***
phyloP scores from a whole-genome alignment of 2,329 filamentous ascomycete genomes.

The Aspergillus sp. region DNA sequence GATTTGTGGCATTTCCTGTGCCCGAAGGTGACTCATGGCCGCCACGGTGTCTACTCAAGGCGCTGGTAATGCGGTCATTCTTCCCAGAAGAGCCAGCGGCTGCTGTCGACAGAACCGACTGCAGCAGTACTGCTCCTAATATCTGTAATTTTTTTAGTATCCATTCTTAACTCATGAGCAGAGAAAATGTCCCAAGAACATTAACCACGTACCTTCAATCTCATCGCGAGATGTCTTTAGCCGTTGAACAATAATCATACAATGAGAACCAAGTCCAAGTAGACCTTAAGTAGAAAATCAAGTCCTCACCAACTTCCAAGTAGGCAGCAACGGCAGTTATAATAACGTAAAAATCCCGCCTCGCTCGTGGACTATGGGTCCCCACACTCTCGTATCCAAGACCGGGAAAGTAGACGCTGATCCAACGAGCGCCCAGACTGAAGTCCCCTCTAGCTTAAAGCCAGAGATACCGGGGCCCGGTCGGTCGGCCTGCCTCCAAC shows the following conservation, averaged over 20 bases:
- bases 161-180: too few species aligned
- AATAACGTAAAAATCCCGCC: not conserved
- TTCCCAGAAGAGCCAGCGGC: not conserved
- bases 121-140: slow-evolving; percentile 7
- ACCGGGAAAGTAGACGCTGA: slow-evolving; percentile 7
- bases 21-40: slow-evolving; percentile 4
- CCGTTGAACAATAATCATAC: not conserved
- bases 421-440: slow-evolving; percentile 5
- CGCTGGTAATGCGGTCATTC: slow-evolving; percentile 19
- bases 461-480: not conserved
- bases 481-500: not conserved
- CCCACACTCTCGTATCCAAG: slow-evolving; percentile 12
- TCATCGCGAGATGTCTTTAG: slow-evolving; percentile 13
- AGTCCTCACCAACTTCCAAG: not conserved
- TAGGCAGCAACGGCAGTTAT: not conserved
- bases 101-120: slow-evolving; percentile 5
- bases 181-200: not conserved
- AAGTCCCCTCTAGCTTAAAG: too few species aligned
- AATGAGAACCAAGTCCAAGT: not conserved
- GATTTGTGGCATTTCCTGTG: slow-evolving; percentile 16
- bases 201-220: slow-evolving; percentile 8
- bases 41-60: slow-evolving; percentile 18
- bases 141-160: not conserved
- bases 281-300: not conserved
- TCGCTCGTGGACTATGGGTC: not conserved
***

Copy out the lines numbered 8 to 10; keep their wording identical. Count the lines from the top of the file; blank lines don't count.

- bases 21-40: slow-evolving; percentile 4
- CCGTTGAACAATAATCATAC: not conserved
- bases 421-440: slow-evolving; percentile 5